NEW YORK (AP) – Kraft Heinz is attempting to buy Unilever in a $143 billion deal that would join the U.S. maker of cheeses and lunch meats with the European producer of mayo, teas and seasonings in a global powerhouse.

13. The Week Ahead: February 20-26 -

Enjoying that spring-like weather, Memphis? It’s another week of politics and music in the Bluff City, highlighted by the anticipated announcement Wednesday of acts that will be playing the Beale Street Music Festival in May. Here are some other highlights:

14. Grant Begins New North Memphis Rebuilding Effort -

North Memphis was once a place where heavy manufacturing was across the street from residential development and mom-and-pop retail was just down the street.

It was a thriving, blue-collar area of Memphis with block clubs, union halls, grassroots politics, lumber yards and nightclubs.

15. Last Word: Wessman Trouble, Selling 495 Union and An Underground Film Icon -

When Wessman Development came to town last year with the idea of a boutique hotel, the Palm Springs, California company was part of the flood of smaller hotel projects Memphis was seeing and is still seeing. Then the company added another hotel and just this month the redevelopment of a building on Madison west of Second Street as apartments with retail on the ground floor. In a very short period of time, Wessman has had a lot of plans for Memphis.

16. Packard's Playbook Helps Women Thrive in Corporate 'Jungle Gym' -

Susan Packard’s premise is straightforward: Business is a team sport. Winning doesn’t just happen, but requires everything any team sport would – preparation, strategy, spirit, competitiveness, composure, focus, creativity and, yes, gamesmanship.

17. 'Day Without Immigrants' Protest Closes Many US Restaurants -

PHILADELPHIA (AP) – The heart of Philadelphia's Italian Market was uncommonly quiet. Fine restaurants in the nation's capital and New York closed for the day. Grocery stores, food trucks, coffee shops and taco joints in places like Chicago, Los Angeles and Boston shut down.

18. Publicly Advancing -

WHEN PUBLIC GOES PRIVATE, WE HAVE IT BACKWARDS. My kids and I know more about public schools and public school innovation than our brand-new secretary of education and voucher poster girl, Betsy DeVos, and our own state senator and voucher poster boy, Brian Kelsey.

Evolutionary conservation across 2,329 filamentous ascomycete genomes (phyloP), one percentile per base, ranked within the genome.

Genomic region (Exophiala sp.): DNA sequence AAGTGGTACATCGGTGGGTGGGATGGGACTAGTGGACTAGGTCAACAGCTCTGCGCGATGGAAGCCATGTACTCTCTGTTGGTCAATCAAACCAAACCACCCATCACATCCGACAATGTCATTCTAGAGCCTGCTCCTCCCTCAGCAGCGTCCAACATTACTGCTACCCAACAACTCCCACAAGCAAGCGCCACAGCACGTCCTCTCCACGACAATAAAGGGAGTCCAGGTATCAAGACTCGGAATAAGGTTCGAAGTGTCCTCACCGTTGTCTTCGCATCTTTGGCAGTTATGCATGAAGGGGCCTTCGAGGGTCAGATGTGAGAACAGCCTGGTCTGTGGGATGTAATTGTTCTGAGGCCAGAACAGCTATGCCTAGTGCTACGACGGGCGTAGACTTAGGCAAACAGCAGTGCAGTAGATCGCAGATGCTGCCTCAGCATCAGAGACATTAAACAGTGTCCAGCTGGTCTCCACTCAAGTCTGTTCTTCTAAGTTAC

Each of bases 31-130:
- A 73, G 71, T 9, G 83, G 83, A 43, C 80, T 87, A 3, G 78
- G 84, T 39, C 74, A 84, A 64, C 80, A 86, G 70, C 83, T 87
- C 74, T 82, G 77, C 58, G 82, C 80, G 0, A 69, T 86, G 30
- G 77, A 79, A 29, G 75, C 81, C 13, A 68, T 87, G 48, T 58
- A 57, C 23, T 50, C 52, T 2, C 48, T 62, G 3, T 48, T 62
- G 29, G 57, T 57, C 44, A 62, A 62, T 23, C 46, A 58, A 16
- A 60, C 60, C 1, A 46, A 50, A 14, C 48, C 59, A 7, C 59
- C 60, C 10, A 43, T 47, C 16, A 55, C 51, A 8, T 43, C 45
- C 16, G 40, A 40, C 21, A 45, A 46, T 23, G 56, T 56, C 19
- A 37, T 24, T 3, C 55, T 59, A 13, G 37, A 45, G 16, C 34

19. Helton Providing Priceless, Free Service to Vols -

Todd Helton stands behind the batting cage at Tennessee’s Lindsey Nelson Stadium, eyeing swings and chatting with UT baseball players.

He’s back in his comfort zone.

20. West Memphis Takes Tourism Cue From Big River Crossing -

As a book-end to the newly opened Big River Crossing, West Memphis is rebooting its convention and visitors bureau with a renewed approach to marketing the town and its municipal building and auditorium as a destination for tourists and businesses.

21. CCDC Approves Grants for Downtown Apartments, Public Art Project -

Wessman Development’s plans to convert a long-vacant historic building in Downtown Memphis into luxury apartments, a high-end basement bar and coffee shop took another step forward Wednesday, Feb. 15.

22. Last Word: Lovell's Fall, Critical Focus Debut and Super Lice -

That didn’t last long – the political career of state Representative Mark Lovell. About six weeks into a two-year term of office six months after he upset veteran Republican state Rep. Curry Todd, Lovell resigned Tuesday in Nashville. But the Legislature probably isn’t done with him yet. Even if it turns out the Legislature is done in terms of dealing with him directly, it will probably be talking about him for longer than the six weeks he was a legislator.

23. Last Word: Bell at the Grammys, Old Dominick's Return and Luttrell & Strickland -

Memphis at the Grammys: William Bell was performer, presenter and winner at the Grammys Sunday evening. Gary Clark Jr. joined Bell to perform Bell’s calling card, “Born Under A Bad Sign” and the duo then presented a Grammy to Beyonce. In the non-televised Grammy awards, Bell won for Best Americana album for his Stax effort “This Is Where I Live.”

24. Sears May Sell Land, Cut Jobs to Save $1B -